We are delighted to share this blog post by Helen McKenzie summarising the findings of her report on how transport shapes who can access the areas of high employment in central London. The report looks at London before 2020, before Covid-19, but the issues it raises are vital to how we plan for the future of central London. As we recover we must ask ourselves: who is excluded from the opportunities and successes of our economy by the financial or time costs of travelling to those opportunities? We at CLF want to work with others in London on creative and equitable answers to that question.
Photo by Krists Luhaers
It’s easy to think about London – and particularly Central London – as a city where everything is accessible; where anyone can get from A to B with a tap of their Oyster card. The reality is much more complex than that.
London is a city with 9 million residents, all with different needs and challenges. It’s also a city with complicated physical and economic geographies. These factors mean that not every resident has equal opportunity to access the employment opportunities that the city offers.
In the Central London Forward area, the majority of employment and employment growth has been focused around London’s Central Activity Zone, including areas such as the City and the West End. However, there is evidence of more dispersed growth with less central areas such as King’s Cross, Paddington Basin and High Street Kensington showing a high percentage of jobs increase between 2011 and 2018.
The map below shows employment growth across the Central London Forward area, and highlights areas with high employment and employment growth.
As would be expected, areas furthest from employment sites have the longest travel times to these locations, including neighbourhoods such as Downham & Grove Park in Lewisham and Northumberland Park in Haringey. Slower journeys are also experienced in areas without direct rail or underground access (e.g. Roehampton in Wandsworth) or by those relying on slow or infrequent services.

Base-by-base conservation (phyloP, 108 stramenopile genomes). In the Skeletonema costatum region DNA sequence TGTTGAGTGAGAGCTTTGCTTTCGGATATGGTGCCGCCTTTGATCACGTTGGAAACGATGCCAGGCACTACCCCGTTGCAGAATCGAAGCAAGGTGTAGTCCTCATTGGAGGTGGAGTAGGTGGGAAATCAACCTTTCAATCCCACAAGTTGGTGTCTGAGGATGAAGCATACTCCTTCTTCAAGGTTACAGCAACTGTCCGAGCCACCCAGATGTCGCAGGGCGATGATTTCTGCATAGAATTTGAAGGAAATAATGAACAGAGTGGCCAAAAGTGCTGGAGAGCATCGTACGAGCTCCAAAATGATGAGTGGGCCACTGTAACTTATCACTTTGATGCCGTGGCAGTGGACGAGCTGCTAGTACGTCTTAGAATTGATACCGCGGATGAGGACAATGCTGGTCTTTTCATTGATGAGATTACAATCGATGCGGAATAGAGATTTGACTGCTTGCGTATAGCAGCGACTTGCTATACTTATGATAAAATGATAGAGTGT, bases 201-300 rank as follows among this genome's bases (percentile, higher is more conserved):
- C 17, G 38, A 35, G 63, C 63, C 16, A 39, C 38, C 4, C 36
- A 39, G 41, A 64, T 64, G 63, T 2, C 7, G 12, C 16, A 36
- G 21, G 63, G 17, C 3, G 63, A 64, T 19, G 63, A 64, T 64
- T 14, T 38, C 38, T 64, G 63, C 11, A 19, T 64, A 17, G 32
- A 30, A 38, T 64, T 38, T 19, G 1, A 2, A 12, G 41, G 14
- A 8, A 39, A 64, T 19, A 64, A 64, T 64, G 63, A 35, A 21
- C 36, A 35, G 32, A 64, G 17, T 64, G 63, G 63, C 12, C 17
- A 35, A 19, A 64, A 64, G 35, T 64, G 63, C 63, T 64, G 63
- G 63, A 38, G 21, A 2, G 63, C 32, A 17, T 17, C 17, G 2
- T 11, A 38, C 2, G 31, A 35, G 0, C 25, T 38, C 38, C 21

It is also necessary to consider bus-only travel to employment locations, as this represents a lower cost means of travel which many Londoners rely on. The average CLF resident would spend only 4.6% of their earnings on a bus-only travelcard, compared to 8.6% of their earnings on an all-mode, Zone 1 inclusive travelcard. People reliant on bus services typically experience far longer journey times, especially over longer distances, which in many cases are almost double the time of an all-modes journey. Additionally, some fairly central neighbourhoods such as Wapping, Surrey Quays and Battersea South still experience poor travel times to employment sites. This can be caused by a variety of factors including congestion and geographical barriers.
The map below shows the number of employment hubs accessible within a 60 minute journey time by bus, and identifies some example neighbourhoods which have poor access to these sites.
Of the neighbourhoods which were identified as having poor accessibility to employment opportunities, many experienced a range barriers and inequalities which include – to varying extents:
Steer identified 10 factors which should be considered when trying to improve access to employment.